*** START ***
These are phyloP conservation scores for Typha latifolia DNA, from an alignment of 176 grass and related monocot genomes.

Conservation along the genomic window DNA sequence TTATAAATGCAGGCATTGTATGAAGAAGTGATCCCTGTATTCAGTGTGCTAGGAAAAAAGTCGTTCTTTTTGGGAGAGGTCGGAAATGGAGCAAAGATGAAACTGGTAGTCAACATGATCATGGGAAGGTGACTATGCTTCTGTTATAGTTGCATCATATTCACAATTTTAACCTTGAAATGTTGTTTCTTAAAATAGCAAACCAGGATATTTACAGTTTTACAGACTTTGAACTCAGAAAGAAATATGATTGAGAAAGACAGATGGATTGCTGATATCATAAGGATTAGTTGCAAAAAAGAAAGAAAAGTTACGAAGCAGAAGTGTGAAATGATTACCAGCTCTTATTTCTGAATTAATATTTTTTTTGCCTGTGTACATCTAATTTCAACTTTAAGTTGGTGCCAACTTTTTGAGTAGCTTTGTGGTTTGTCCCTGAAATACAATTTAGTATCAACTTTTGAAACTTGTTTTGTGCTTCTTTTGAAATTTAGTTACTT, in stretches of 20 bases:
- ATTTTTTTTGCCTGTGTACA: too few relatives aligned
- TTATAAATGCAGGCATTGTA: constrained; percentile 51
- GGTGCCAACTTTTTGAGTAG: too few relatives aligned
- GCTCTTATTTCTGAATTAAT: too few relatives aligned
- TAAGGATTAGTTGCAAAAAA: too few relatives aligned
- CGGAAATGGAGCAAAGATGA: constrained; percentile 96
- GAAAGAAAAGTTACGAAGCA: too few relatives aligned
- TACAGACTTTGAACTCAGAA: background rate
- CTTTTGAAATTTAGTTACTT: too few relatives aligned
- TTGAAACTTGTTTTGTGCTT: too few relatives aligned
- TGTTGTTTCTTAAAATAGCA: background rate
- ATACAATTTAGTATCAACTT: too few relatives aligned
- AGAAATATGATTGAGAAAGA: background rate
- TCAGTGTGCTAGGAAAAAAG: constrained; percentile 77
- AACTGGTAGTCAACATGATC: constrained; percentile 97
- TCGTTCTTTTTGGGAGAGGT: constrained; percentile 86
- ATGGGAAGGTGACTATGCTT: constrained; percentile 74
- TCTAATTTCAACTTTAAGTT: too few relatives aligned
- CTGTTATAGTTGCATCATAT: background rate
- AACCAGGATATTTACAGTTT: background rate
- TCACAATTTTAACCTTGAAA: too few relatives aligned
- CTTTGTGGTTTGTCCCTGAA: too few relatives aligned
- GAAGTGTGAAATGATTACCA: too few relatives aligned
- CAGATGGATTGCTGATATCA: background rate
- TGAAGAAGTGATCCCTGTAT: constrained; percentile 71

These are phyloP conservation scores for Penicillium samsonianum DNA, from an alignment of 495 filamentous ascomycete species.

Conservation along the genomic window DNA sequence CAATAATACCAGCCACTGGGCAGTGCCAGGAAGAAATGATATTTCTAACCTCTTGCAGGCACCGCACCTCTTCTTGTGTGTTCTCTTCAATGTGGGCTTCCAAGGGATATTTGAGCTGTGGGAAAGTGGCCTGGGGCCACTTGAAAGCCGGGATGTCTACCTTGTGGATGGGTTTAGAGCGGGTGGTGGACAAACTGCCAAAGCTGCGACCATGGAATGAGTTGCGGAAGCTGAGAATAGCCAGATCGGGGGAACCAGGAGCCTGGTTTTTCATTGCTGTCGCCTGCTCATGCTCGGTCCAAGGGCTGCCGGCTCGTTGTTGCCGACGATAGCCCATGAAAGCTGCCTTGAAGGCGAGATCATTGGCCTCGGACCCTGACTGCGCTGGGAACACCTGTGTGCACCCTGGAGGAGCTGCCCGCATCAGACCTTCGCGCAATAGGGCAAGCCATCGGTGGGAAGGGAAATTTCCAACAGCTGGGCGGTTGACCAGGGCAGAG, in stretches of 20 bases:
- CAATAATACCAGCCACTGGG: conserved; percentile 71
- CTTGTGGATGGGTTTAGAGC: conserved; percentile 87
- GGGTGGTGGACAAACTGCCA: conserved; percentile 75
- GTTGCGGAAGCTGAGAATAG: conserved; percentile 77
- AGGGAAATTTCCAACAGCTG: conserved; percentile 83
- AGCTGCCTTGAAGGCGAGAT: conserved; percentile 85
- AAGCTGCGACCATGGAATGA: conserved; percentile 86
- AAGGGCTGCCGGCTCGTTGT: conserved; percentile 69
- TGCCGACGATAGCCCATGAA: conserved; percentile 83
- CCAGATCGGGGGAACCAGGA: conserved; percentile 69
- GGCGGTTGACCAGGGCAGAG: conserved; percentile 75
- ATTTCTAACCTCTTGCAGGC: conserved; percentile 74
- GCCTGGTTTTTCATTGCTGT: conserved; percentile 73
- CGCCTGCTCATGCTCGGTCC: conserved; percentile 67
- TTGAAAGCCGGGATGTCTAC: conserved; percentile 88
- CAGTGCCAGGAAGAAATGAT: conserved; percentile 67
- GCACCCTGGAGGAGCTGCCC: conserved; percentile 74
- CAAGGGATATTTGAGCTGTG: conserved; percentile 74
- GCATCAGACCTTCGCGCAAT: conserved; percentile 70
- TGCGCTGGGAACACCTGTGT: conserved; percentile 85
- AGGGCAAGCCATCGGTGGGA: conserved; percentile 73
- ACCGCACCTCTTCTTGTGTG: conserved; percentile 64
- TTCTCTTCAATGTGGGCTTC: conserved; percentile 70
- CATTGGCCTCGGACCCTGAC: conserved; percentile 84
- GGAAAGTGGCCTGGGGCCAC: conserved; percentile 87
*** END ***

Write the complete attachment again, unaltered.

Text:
These are phyloP conservation scores for Typha latifolia DNA, from an alignment of 176 grass and related monocot genomes.

Conservation along the genomic window DNA sequence TTATAAATGCAGGCATTGTATGAAGAAGTGATCCCTGTATTCAGTGTGCTAGGAAAAAAGTCGTTCTTTTTGGGAGAGGTCGGAAATGGAGCAAAGATGAAACTGGTAGTCAACATGATCATGGGAAGGTGACTATGCTTCTGTTATAGTTGCATCATATTCACAATTTTAACCTTGAAATGTTGTTTCTTAAAATAGCAAACCAGGATATTTACAGTTTTACAGACTTTGAACTCAGAAAGAAATATGATTGAGAAAGACAGATGGATTGCTGATATCATAAGGATTAGTTGCAAAAAAGAAAGAAAAGTTACGAAGCAGAAGTGTGAAATGATTACCAGCTCTTATTTCTGAATTAATATTTTTTTTGCCTGTGTACATCTAATTTCAACTTTAAGTTGGTGCCAACTTTTTGAGTAGCTTTGTGGTTTGTCCCTGAAATACAATTTAGTATCAACTTTTGAAACTTGTTTTGTGCTTCTTTTGAAATTTAGTTACTT, in stretches of 20 bases:
- ATTTTTTTTGCCTGTGTACA: too few relatives aligned
- TTATAAATGCAGGCATTGTA: constrained; percentile 51
- GGTGCCAACTTTTTGAGTAG: too few relatives aligned
- GCTCTTATTTCTGAATTAAT: too few relatives aligned
- TAAGGATTAGTTGCAAAAAA: too few relatives aligned
- CGGAAATGGAGCAAAGATGA: constrained; percentile 96
- GAAAGAAAAGTTACGAAGCA: too few relatives aligned
- TACAGACTTTGAACTCAGAA: background rate
- CTTTTGAAATTTAGTTACTT: too few relatives aligned
- TTGAAACTTGTTTTGTGCTT: too few relatives aligned
- TGTTGTTTCTTAAAATAGCA: background rate
- ATACAATTTAGTATCAACTT: too few relatives aligned
- AGAAATATGATTGAGAAAGA: background rate
- TCAGTGTGCTAGGAAAAAAG: constrained; percentile 77
- AACTGGTAGTCAACATGATC: constrained; percentile 97
- TCGTTCTTTTTGGGAGAGGT: constrained; percentile 86
- ATGGGAAGGTGACTATGCTT: constrained; percentile 74
- TCTAATTTCAACTTTAAGTT: too few relatives aligned
- CTGTTATAGTTGCATCATAT: background rate
- AACCAGGATATTTACAGTTT: background rate
- TCACAATTTTAACCTTGAAA: too few relatives aligned
- CTTTGTGGTTTGTCCCTGAA: too few relatives aligned
- GAAGTGTGAAATGATTACCA: too few relatives aligned
- CAGATGGATTGCTGATATCA: background rate
- TGAAGAAGTGATCCCTGTAT: constrained; percentile 71

These are phyloP conservation scores for Penicillium samsonianum DNA, from an alignment of 495 filamentous ascomycete species.

Conservation along the genomic window DNA sequence CAATAATACCAGCCACTGGGCAGTGCCAGGAAGAAATGATATTTCTAACCTCTTGCAGGCACCGCACCTCTTCTTGTGTGTTCTCTTCAATGTGGGCTTCCAAGGGATATTTGAGCTGTGGGAAAGTGGCCTGGGGCCACTTGAAAGCCGGGATGTCTACCTTGTGGATGGGTTTAGAGCGGGTGGTGGACAAACTGCCAAAGCTGCGACCATGGAATGAGTTGCGGAAGCTGAGAATAGCCAGATCGGGGGAACCAGGAGCCTGGTTTTTCATTGCTGTCGCCTGCTCATGCTCGGTCCAAGGGCTGCCGGCTCGTTGTTGCCGACGATAGCCCATGAAAGCTGCCTTGAAGGCGAGATCATTGGCCTCGGACCCTGACTGCGCTGGGAACACCTGTGTGCACCCTGGAGGAGCTGCCCGCATCAGACCTTCGCGCAATAGGGCAAGCCATCGGTGGGAAGGGAAATTTCCAACAGCTGGGCGGTTGACCAGGGCAGAG, in stretches of 20 bases:
- CAATAATACCAGCCACTGGG: conserved; percentile 71
- CTTGTGGATGGGTTTAGAGC: conserved; percentile 87
- GGGTGGTGGACAAACTGCCA: conserved; percentile 75
- GTTGCGGAAGCTGAGAATAG: conserved; percentile 77
- AGGGAAATTTCCAACAGCTG: conserved; percentile 83
- AGCTGCCTTGAAGGCGAGAT: conserved; percentile 85
- AAGCTGCGACCATGGAATGA: conserved; percentile 86
- AAGGGCTGCCGGCTCGTTGT: conserved; percentile 69
- TGCCGACGATAGCCCATGAA: conserved; percentile 83
- CCAGATCGGGGGAACCAGGA: conserved; percentile 69
- GGCGGTTGACCAGGGCAGAG: conserved; percentile 75
- ATTTCTAACCTCTTGCAGGC: conserved; percentile 74
- GCCTGGTTTTTCATTGCTGT: conserved; percentile 73
- CGCCTGCTCATGCTCGGTCC: conserved; percentile 67
- TTGAAAGCCGGGATGTCTAC: conserved; percentile 88
- CAGTGCCAGGAAGAAATGAT: conserved; percentile 67
- GCACCCTGGAGGAGCTGCCC: conserved; percentile 74
- CAAGGGATATTTGAGCTGTG: conserved; percentile 74
- GCATCAGACCTTCGCGCAAT: conserved; percentile 70
- TGCGCTGGGAACACCTGTGT: conserved; percentile 85
- AGGGCAAGCCATCGGTGGGA: conserved; percentile 73
- ACCGCACCTCTTCTTGTGTG: conserved; percentile 64
- TTCTCTTCAATGTGGGCTTC: conserved; percentile 70
- CATTGGCCTCGGACCCTGAC: conserved; percentile 84
- GGAAAGTGGCCTGGGGCCAC: conserved; percentile 87